I’ve heard that three times today. “The best movie on Netflix!” Have you seen it yet?
Watch the Trailer
5.8 million Facebook views can’t be wrong :)
And remember!! Today’s the day! The new Benji premieres on Netflix Today!
Are you asking everyday what’s in it for the horse? With lifestyle? With training? With diet? With feet? With relationship? What’s in it for the horse? Not what’s in it for me? Until then you cannot even imagine how good things can be.
Clinician Ray Hunt always opened every clinic or symposium the same way. “I’m here for the horse,” he would say. “To help him get a better deal.” He and his mentor, Tom Dorrance, were the first to promote looking at a relationship with the horse from the horse’s perspective. Their question was never What’s in it for me? But always, What’s in it for the horse?
During our relatively short journey with horses we began to understand early on that What’s in it for the horse? should be the only question. And not just related to training, but to Lifestyle, Diet, Feet, the concept of Liberty, as well as Relationship. And that only by understanding all of these from the horse’s perspective could we begin to approach that illusory state of mind referred to as Horsemanship. We were discovering that our way to horsemanship could never be about how well we ride, or how many trophies we win, or how fast our horse runs, or how high he or she jumps. Read More→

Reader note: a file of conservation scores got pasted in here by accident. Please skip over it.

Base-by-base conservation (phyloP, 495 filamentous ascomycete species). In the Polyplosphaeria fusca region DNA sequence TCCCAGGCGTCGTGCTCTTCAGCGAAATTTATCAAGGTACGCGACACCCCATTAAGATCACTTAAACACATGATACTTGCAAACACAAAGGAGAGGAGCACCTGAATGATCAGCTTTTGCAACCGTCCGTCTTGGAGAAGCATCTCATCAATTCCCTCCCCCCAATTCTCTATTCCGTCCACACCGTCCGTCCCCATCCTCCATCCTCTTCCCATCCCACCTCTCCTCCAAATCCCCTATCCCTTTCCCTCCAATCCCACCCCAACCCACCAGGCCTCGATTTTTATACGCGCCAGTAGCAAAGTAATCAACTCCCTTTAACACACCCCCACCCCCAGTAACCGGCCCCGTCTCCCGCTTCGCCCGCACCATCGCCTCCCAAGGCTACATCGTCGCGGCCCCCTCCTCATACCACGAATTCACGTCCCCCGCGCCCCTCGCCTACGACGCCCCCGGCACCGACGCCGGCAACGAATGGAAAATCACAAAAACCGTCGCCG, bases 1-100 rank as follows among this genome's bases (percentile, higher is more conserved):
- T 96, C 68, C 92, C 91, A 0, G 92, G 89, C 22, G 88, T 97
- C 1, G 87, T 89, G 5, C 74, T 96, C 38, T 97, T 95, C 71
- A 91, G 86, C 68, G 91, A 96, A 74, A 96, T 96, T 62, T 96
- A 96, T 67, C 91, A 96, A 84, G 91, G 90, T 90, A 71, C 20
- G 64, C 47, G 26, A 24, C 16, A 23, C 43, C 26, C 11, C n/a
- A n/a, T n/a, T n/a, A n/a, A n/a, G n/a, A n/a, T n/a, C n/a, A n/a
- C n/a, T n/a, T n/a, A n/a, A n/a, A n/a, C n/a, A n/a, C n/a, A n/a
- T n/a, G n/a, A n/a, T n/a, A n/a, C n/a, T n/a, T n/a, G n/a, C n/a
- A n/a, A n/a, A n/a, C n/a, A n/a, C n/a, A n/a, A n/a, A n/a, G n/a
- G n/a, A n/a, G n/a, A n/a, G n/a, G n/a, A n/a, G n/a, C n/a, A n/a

Sometimes I think I’m really stupid. Like back when I thought that metal shoes nailed to a horse’s hoof seemed to be the right thing to do. I didn’t question it. In fact, I wanted to know why Cash came to us with only shoes on his fronts, none on his backs, when everyone was saying a horse’s hoof would disintegrate without the protection of a metal shoe. That’s precisely what I was told. Enough said. And I didn’t question it. That’s what makes me feel so stupid. I didn’t question it. At least at the moment.
Then one day I read that a horse’s hoof is supposed to flex. And that flexing has a purpose. It circulates blood, which promotes a healthy foot, and provides a hydraulic type of shock absorption for the joints, ligaments, and tendons of the leg. And it helps the heart pump blood back up that long leg. The ramifications of shutting down that flexing by nailing a shoe on the hoof are huge and onerous (see Why Our Horses Are Barefoot). The horse has survived for millions of years quite well without shoes, and being a prey animal, a flight animal, his hoof is about the most important thing he has for survival. Suffice to say all of our horses are now barefoot with rock crushing feet, good to go on any surface. We are doing well by our horses.
I received a note from Sheila Thompson in the UK praising our website… then asking me if I had tried a bitless bridle. Here I go again feeling stupid. I am professing to care about our horses, how they feel, what is best for them, and yet I never blinked at placing a piece of metal across a bone in their mouths (call it “bars” if you want to. It’s bone. With lots of nerve endings.) and leaving it there for hours on in, never mind how light I thought I was with the reins. I had simply never thought about it. Read More→